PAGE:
Two pieces have come to my attention suggesting that it is. The first makes a claim that on first glance seems to be correct but is incorporated in the type of thinking that marks Tyler Cowen’s Great Stagnation thesis and the general conversation. The second, I think, simply fails to live up to its billing.
The first is this paper by Burkhauser, et al. The thrust of the paper seems to be that once you account for tax changes, transfer payment and health care premiums there has been more growth in incomes generally and median income in particular.
This more or less matches my reading of the data. The critique that I think some us are making is that
- The taxes and transfers were funded in large part by increases in the Federal debt. Now, there is much more to be said about this. In particular are we simply talking about a case where the dollar as reserve currency has made wage growth more difficult and debt expansion easier and thus this is simply a natural and “appropriate” response. In any case, however, there is the recognition that market incomes are not growing.
- The second is that health care is largely a waste of resources and so compensation in the form of health care doesn’t represent a real rise in the standard of living.
We can debate either of those points, but they do not go unrecognized by those concerned with a Great Stagnation.
The second is this piece in The American which purports to dispel, “The Myth of Middle Class Stagnation.” Now, the author, Steve Conover, can be forgiven for displaying a bit of showmanship in an effort to draw attention to his work. As regular readers know, I have not been immune to such temptations.
Still, the case he does make is not the case he says that he is making, even in the body of the text. For example, he writes as if this is his key point:
How could the same official database—the March Supplement to the Current Population Survey—lead us to the following two, seemingly polar-opposite, conclusions:
(a) median household income “flatlined,” underperforming the overall economy; and
(b) middle-class income growth outperformed that for the overall economy as well as that for the rich.
Although it seems impossible, both statements are true. The key lies in the difference between the “median household” versus the “middle class.” The median household is a single theoretical household exactly in the middle of the entire income-ranked list of U.S. households. Conversely, the “middle class” has no official definition, but it is certainly tens of millions of households in size and presumably centered around the median household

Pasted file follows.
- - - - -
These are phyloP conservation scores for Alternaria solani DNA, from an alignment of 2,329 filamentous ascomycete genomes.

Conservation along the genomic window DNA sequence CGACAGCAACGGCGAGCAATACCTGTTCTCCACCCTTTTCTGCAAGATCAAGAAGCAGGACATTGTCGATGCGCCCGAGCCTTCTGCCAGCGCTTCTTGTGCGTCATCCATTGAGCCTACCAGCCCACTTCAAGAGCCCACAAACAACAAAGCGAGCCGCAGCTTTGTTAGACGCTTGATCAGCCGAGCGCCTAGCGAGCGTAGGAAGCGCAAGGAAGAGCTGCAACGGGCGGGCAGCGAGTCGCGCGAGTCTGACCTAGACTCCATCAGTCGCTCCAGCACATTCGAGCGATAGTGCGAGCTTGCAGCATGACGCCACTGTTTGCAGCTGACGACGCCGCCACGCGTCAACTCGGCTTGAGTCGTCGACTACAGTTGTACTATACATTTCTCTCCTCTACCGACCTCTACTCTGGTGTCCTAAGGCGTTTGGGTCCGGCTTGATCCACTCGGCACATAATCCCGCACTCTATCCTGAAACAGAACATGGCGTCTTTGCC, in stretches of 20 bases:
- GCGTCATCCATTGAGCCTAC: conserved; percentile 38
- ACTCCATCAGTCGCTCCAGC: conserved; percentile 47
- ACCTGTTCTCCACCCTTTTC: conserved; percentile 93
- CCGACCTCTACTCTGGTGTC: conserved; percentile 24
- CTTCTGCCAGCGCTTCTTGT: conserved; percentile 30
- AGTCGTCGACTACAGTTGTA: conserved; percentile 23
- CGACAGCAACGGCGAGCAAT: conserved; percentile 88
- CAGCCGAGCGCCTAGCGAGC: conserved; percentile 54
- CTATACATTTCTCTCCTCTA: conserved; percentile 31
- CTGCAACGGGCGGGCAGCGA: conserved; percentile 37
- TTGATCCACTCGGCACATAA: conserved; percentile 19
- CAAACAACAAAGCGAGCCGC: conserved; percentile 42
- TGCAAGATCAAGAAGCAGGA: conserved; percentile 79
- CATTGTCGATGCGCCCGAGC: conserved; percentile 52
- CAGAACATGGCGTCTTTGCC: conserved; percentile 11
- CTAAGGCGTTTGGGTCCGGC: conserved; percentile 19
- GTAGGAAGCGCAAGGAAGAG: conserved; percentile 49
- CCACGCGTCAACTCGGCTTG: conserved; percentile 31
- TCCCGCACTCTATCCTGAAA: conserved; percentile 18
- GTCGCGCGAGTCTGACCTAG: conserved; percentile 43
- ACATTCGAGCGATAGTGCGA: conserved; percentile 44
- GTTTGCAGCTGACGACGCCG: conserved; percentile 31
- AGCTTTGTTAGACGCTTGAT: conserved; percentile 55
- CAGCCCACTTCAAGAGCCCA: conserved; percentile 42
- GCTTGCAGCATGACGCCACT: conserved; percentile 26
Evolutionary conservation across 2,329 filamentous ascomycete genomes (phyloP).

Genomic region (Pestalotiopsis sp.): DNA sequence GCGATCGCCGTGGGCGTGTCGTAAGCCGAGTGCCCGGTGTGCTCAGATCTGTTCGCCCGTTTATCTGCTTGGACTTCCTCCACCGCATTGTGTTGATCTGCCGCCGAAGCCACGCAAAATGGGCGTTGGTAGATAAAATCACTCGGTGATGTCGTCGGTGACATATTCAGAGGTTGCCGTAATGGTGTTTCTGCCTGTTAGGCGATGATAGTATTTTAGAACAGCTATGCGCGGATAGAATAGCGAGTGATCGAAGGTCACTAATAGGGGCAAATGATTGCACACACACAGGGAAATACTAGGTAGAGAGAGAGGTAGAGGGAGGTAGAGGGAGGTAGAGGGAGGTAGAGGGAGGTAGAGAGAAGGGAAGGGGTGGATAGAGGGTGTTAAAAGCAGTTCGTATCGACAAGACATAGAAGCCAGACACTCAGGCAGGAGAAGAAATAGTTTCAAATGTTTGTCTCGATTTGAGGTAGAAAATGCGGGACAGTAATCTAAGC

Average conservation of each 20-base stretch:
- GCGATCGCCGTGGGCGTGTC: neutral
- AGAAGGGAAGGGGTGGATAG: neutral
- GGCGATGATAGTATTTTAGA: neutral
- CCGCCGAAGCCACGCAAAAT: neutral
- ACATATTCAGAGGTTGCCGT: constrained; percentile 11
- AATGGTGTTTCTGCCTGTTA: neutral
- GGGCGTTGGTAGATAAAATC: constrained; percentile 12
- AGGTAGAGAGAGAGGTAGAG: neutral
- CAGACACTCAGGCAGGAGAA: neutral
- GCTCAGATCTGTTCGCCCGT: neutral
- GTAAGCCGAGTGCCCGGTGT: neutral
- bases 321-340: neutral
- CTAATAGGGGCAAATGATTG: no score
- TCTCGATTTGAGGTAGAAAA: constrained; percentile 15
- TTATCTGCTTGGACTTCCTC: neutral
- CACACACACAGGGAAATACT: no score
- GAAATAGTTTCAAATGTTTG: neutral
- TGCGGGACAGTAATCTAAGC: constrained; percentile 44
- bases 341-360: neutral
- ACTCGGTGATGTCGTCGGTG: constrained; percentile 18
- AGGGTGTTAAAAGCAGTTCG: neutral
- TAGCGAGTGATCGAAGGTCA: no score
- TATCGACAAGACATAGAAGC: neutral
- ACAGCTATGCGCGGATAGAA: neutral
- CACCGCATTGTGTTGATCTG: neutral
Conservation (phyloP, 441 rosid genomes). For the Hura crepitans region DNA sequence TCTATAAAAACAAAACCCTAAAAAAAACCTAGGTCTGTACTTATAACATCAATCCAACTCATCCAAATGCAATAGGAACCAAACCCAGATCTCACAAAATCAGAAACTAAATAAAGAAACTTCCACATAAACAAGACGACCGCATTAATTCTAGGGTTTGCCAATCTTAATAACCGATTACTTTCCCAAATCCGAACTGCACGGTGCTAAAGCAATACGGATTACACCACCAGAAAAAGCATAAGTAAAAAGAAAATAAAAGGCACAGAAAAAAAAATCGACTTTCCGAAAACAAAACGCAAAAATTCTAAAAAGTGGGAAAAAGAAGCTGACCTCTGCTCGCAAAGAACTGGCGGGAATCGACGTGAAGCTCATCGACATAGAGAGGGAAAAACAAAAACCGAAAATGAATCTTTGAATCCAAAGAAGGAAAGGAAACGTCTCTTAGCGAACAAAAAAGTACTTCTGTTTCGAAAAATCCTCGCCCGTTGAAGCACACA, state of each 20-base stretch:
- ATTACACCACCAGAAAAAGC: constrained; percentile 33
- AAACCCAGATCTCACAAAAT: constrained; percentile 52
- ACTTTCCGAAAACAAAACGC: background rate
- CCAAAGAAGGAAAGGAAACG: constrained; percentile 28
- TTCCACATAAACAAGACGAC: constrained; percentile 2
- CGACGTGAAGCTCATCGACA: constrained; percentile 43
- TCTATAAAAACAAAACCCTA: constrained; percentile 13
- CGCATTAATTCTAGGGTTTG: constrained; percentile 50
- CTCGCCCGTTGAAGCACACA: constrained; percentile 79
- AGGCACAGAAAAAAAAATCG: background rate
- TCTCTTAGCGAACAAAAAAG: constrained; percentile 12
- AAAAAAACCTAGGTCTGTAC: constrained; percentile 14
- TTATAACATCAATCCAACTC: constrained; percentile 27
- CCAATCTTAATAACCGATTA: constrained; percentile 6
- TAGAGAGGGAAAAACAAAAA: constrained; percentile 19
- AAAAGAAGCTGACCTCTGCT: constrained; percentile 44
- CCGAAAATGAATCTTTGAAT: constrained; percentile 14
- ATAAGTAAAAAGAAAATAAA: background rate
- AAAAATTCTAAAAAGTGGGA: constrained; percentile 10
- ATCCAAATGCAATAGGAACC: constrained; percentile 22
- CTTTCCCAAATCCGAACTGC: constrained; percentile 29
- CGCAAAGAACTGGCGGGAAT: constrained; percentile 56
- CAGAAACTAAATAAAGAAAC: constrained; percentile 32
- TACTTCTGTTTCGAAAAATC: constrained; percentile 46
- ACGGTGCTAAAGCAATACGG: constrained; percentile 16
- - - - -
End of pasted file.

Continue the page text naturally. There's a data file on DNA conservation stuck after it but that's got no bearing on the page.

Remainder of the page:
Conover is focusing on the period from 2000 – 2007 and so that’s the data we’ll look at. However, by any standard I can see the results for the median are not misleading as to what the “middle” class experienced.
To be more specific the Conover has a problem with conclusions that might be drawn from this chart.
And, suggests that the median is too narrow a measure of the middle class. However, it looks to me that the median actually indicative of the entire distribution.
Conover points us to this table. But I think this contains just about all that data and more.
The issue is based on the census data there was stagnation all up and down the income distribution.
Take the 95 percentile for example. A household at the 95th percentile earned 174,850 in 2000 and 177,000 in 2007. Thus even for the 95th percentile there has been only about 1% growth over the period. Take a step one year back to 1999 and even that 1% disappears.
Now, that is slightly better than the small drop the the median household sustained but not by much. We get similar results looking at the data by quintiles.
Conover does a bit of manipulation seemingly centering around controlling for how much work the household performed. He divides through by FTE (Full Time Equivalents). That seems to be wholly beside the point, as lack of strong job growth is commonly cited as the cause of income stagnation. But, whatever. The principle results don’t change. Here is the chart.
The growth rate for all households per FTE is 0.2% while the growth rate for the top 5% looks to be –0.7%. Combing that with the data above my preliminary conclusion would be that from 2000 – 2007 the rich had the opportunity to work for less, while the poorest lost the opportunity to work at all.